Is that what you mean?

    As for “no place outside of civics class,” a fair enough point. But how about the study of rhetoric in a language class? Whether analyzing the words of a Republican President trying to convince the country to go to war or a Democrat mayor trying to convince his constituents to let him take over the school system, examining those words is an authentic way to improve reading comprehension, the understanding of how to write, and the critical eye essential to being an informed citizen.

  13. anonymous says:

    I find it interesting that wearing blue translates into liberal indoctrination. Apparently, students are attuned to special color-based subliminal messages that make them prefer Obama when they see blue. Excellent work, you paranoid right-wing nuts! God forbid my children ever wind up in any of YOUR classrooms.

  14. Dick Eagleson says:

    I find it interesting that wearing blue translates into liberal indoctrination.

    Maybe in Virginia. Here in L.A. it means you’re a Crip and can make you a target in certain neighborhoods.

    Apparently, students are attuned to special color-based subliminal messages

    Color-based messages, oh yeah. Subliminal? Not so much.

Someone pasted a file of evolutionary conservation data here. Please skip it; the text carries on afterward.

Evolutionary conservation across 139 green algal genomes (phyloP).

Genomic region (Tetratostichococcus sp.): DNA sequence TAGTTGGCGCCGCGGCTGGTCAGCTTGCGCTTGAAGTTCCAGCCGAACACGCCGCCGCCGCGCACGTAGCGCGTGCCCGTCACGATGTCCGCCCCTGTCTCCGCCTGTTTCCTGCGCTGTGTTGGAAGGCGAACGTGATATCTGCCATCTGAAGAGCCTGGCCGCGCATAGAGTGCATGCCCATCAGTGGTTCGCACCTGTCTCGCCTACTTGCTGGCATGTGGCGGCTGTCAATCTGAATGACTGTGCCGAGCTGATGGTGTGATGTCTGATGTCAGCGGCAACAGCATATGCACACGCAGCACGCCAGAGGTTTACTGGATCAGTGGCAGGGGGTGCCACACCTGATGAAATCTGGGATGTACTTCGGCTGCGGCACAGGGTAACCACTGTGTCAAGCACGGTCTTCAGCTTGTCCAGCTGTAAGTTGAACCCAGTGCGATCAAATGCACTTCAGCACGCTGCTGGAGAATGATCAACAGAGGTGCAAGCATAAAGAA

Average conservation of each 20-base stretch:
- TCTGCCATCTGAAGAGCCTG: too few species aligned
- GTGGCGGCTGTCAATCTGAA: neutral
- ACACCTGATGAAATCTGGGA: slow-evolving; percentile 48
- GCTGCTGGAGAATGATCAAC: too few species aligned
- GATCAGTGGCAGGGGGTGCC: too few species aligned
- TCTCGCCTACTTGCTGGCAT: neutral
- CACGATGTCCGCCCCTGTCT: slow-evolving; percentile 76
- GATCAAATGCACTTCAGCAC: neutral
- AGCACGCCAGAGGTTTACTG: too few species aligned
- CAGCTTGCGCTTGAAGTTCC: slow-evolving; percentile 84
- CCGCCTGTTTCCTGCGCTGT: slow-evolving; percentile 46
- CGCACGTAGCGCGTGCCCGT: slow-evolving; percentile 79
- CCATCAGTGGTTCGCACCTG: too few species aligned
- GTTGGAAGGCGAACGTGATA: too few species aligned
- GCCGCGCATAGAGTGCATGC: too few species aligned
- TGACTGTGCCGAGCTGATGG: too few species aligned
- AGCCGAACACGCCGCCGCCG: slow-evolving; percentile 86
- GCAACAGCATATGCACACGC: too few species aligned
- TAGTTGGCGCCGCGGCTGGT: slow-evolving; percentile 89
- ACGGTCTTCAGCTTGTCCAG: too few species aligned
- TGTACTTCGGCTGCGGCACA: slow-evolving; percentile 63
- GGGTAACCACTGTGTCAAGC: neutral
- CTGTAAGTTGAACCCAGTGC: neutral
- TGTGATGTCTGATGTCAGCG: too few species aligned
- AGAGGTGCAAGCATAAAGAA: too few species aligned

15. “I find it interesting that wearing blue translates into liberal indoctrination.”

    When the color is associated with a specific liberal political candidate, yes, it does. If it was simply “Election Blue Day” we would not have this post to comment on.

  16. Mrs. Lopez says:

    Apparently our courageous Anonymous poster doesn’t realize that wearing *something* to support *someone* would be pointless if no one else knew what it represented.

    Every kid in the school would know what was going on by the end of the day.

  17. As for the responsibilities of education, shouldn’t we teach children their role in a democracy?

    Who’s we – the parents? Except for 18 yr olds – school kids don’t have the right to vote – and it’s really none of the teachers business whether they vote or not –

    But how about the study of rhetoric in a language class? Whether analyzing the words of a Republican President trying to convince the country to go to war or a Democrat mayor trying to convince his constituents to let him take over blah, blah, blah

    Again – since on way too many occasions teachers have proven themselves totally incapable of using judgement and discretion I’ll stick with the educate and not indoctrinate.